Cincinnati — According to its recently released 2015 Sustainability Report, Kroger has reduced overall energy consumption in its stores by 35%. The company saved 2.4 billion kWh of power, which is the carbon equivalent of taking 334,000 cars off the road for a year.
With the help of Energy Star, Kroger benchmarks building energy performance, assesses energy management goals over time, and identifies strategic opportunities for savings. Kroger currently has 675 Energy Star certified stores. In December 2014, Kroger was named an Elite Member of ENERGY STAR Certification Nation by the U.S. Environmental Protection Agency. Kroger was the only grocery retailer granted Elite Member certification status, which was granted to organizations that earned ENERGY STAR certification for at least 150 buildings in 2014. The company utilizes a variety of practices to increase energy efficiency, employing technology such as LED lights, skylights and control systems — as well as engaging store associates in energy savings initiatives.
In addition to Energy Star, Kroger joined U.S. EPA’s GreenChill program in 2014, an EPA partnership effort with food retailers to reduce refrigerant emissions and decrease their impact on the ozone layer and climate change.
Kroger also has two wind energy turbines. Located at the Turkey Hill Dairy in Lancaster, Pa., the turbines supplied up to 25% of the dairy’s annual electricity needs during the third full year of operation.
Five Kroger stores have approximately 600 kW of solar energy capacity and produce nearly 750,000 kWh per year. The newest solar array is in Los Alamos, N.M., which opened earlier in 2015.
Other highlights in the report include:
• Fry’s Power Parasol generated an estimated 1 million kWh of clean renewable energy in its first full year of operation and is now examining the feasibility of other installations.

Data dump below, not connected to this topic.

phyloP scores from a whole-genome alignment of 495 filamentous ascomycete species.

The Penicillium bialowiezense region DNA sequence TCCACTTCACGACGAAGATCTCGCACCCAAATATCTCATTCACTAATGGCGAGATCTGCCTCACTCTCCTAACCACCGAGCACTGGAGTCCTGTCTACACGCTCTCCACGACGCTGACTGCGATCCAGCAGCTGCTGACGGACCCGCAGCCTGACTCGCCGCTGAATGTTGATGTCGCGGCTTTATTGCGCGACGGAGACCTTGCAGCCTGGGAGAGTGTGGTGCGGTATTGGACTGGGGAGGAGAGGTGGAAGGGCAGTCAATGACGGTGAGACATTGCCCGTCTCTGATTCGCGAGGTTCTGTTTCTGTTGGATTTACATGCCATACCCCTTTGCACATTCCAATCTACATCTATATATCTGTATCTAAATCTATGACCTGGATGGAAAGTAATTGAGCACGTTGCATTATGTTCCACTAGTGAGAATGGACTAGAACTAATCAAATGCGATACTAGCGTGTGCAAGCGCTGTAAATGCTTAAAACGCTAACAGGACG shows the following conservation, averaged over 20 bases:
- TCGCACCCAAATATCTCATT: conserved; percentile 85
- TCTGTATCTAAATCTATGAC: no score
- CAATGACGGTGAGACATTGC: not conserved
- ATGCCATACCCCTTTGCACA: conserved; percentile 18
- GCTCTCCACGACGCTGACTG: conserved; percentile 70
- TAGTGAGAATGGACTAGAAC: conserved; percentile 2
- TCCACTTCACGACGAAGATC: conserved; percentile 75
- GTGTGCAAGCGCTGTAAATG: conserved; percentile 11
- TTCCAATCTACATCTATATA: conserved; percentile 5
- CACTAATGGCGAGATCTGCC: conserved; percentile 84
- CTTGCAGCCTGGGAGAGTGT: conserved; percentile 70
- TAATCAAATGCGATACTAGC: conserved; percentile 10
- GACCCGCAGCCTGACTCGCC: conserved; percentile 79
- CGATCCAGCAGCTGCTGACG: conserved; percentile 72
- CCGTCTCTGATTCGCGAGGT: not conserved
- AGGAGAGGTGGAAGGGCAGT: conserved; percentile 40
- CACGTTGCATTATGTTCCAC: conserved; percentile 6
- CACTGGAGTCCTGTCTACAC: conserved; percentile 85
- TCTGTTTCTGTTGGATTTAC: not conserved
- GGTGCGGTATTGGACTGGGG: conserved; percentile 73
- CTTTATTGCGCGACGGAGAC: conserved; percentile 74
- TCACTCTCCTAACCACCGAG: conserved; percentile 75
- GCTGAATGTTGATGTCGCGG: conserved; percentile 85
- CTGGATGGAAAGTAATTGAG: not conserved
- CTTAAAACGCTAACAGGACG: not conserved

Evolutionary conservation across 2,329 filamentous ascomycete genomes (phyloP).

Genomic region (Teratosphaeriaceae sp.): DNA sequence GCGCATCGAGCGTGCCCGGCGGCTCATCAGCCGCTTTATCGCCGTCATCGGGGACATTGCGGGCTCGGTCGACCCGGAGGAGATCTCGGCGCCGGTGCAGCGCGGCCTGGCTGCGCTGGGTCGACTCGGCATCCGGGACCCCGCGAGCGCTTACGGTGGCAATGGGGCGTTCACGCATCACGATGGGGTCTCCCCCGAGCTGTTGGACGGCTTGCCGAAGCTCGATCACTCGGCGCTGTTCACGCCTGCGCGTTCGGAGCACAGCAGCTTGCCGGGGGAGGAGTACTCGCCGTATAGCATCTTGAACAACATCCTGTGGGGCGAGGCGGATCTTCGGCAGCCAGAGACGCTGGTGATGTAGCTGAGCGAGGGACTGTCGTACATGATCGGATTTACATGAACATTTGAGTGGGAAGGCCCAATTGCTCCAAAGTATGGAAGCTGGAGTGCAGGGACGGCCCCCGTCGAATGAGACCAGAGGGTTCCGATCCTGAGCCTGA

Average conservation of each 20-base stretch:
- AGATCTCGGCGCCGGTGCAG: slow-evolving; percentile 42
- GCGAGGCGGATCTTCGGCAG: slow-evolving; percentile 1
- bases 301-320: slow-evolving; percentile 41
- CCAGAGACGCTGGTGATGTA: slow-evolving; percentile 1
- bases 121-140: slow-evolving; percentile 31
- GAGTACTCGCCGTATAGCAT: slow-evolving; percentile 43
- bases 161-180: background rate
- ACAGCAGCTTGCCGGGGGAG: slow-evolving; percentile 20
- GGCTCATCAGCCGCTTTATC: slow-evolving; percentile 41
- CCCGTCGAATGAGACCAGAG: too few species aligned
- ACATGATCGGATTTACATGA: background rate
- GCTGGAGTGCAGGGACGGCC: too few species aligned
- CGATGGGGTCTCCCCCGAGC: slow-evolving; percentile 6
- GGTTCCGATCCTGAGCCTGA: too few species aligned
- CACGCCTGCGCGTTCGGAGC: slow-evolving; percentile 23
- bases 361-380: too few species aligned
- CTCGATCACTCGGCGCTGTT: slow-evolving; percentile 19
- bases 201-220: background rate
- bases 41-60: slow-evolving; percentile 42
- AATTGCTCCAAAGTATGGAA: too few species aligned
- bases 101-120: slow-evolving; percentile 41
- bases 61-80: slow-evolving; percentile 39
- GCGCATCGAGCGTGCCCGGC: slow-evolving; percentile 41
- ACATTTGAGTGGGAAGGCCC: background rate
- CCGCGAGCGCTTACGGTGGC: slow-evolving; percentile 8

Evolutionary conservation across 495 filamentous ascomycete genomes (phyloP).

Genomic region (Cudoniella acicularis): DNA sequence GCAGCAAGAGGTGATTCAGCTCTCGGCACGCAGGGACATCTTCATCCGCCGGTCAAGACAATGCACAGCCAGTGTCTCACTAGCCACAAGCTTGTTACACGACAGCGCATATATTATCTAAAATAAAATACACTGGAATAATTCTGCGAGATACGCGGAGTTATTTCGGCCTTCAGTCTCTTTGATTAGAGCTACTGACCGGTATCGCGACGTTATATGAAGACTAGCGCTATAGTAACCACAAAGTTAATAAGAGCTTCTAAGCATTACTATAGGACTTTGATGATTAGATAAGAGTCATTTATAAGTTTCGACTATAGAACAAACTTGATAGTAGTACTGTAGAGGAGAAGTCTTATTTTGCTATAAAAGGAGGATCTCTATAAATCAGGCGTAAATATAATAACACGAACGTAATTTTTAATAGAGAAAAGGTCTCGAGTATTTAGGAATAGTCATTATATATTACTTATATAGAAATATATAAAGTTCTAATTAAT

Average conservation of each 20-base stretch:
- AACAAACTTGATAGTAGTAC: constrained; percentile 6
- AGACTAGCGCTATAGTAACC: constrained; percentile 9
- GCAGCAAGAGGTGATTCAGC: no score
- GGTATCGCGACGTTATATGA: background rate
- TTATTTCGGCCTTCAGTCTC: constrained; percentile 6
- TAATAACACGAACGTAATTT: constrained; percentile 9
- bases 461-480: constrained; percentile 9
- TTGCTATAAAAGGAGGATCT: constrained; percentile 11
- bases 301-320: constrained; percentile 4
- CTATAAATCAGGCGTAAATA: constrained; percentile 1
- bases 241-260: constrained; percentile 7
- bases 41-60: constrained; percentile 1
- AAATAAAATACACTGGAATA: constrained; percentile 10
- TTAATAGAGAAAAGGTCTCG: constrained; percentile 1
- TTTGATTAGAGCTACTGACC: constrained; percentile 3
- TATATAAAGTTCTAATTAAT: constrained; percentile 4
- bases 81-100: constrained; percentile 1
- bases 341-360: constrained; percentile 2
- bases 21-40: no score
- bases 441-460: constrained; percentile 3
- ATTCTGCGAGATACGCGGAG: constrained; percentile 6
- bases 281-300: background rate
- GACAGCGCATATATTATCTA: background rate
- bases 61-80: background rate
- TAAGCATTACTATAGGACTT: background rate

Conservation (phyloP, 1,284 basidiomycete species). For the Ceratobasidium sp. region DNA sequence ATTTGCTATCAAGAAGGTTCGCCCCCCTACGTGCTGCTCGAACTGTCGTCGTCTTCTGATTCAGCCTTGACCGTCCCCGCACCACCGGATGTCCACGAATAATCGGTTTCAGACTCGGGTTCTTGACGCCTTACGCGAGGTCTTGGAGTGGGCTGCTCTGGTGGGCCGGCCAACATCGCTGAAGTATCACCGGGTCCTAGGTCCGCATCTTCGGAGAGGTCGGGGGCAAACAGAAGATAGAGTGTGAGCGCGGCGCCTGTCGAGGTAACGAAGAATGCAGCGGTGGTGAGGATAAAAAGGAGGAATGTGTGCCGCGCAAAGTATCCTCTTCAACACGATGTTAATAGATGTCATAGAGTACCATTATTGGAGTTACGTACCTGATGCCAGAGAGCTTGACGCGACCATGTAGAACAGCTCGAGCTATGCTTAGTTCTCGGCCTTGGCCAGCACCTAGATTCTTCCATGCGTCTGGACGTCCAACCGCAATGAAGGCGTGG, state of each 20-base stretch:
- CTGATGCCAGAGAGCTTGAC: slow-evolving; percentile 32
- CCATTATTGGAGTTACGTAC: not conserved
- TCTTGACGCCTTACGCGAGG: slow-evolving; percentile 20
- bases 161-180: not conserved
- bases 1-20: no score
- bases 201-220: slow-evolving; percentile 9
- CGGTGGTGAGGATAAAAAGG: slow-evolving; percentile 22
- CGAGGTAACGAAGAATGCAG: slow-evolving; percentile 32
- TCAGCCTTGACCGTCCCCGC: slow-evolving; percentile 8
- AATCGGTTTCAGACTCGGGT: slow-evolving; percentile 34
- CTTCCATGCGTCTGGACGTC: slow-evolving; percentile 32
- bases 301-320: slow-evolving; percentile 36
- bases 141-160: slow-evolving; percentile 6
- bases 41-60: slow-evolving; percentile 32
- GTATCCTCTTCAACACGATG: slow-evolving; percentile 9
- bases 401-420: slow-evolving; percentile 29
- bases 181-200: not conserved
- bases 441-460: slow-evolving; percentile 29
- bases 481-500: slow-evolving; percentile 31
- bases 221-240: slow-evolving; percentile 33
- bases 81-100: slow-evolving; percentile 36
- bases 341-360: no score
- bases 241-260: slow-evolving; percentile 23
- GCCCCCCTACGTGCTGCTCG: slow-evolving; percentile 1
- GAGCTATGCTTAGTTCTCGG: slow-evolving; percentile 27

• Smith’s® Food & Drug Stores’ second largest rooftop mounted system in Utah, at its main distribution center in Layton, will produce 1.8 million kWhs of clean electricity annually and cover a quarter of the plant’s energy, reducing energy production needs by 20% to 25% per year.
• Kroger is moving its facilities toward “zero waste” and has set a goal of meeting and exceeding the EPA’s “zero waste” threshold of 90% in all facilities.
• Last year, the company’s manufacturing plants reduced the amount of waste sent to landfills by 1.3 million pounds. In addition, these plants recycled more than 307 million pounds of material.
Kroger, one of the world’s largest retailers, has 2,631 supermarkets and multi-department stores in 34 states and the District of Columbia under two dozen local banner names including Kroger, City Market, Dillons, Food 4 Less, Fred Meyer, Fry’s, Harris Teeter, Jay C, King Soopers, QFC, Ralphs and Smith’s. The company also operates 783 convenience stores, 325 fine jewelry stores, 1,293 supermarket fuel centers and 37 food processing plants in the U.S.
SOURCE: Green Retail Decisions; Kroger